Within the framework of development endeavors, what are the main features of Egypt’s plan for its leadership of the AU?
The plan is diverse and relevant to political aspects, conflicts resolution, development, developing a unified vision on international matters, attracting global support for African causes, strengthening inter-African relations, improving the infrastructure in the continent for the purpose of boosting its economic capabilities, and concluding the continental free trade agreement.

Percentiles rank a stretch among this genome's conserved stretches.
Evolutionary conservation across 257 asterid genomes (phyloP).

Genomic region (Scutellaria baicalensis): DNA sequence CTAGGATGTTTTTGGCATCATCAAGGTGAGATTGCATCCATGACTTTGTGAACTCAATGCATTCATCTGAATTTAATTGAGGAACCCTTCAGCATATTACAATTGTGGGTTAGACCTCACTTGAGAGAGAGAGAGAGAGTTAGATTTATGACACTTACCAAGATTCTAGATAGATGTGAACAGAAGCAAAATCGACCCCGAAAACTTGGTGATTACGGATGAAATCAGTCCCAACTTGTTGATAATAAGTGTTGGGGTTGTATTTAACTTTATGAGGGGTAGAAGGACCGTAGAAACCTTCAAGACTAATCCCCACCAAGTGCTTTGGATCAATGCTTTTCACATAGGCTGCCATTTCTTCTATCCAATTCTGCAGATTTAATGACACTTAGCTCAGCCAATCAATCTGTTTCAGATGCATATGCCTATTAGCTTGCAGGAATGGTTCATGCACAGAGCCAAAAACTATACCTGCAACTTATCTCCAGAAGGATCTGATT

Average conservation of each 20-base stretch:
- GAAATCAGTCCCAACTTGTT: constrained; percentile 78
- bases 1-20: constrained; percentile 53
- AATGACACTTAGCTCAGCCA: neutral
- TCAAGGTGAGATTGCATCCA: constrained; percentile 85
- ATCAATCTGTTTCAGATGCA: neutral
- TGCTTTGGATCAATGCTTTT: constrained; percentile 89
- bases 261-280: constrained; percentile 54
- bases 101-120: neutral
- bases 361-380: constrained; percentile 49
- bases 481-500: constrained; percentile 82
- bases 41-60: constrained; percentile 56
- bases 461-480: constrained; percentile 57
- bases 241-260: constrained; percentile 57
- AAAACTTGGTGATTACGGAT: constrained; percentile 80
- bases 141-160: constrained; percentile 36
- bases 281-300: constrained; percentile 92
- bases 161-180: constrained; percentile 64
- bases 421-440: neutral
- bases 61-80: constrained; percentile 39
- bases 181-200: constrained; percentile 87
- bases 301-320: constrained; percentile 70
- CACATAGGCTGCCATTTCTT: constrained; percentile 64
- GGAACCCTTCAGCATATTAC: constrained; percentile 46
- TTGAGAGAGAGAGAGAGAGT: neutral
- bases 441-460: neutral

As Africa can be a promising market for Egypt, what are the obstacles to penetrate and export to that market and what can be the role of the private sector?
The capabilities and contributions of the Egyptian private sector in the internal market are increasing and thus it has to explore opportunities and operate within the integrating framework existing in the continent. Egypt has a high competitive advantage compared to its African counterparts, so it must contribute in their development efforts through Egyptian investments on their soil. All these endeavors boost domains of cooperation within the continent which constitutes one of Egypt’s national security bases.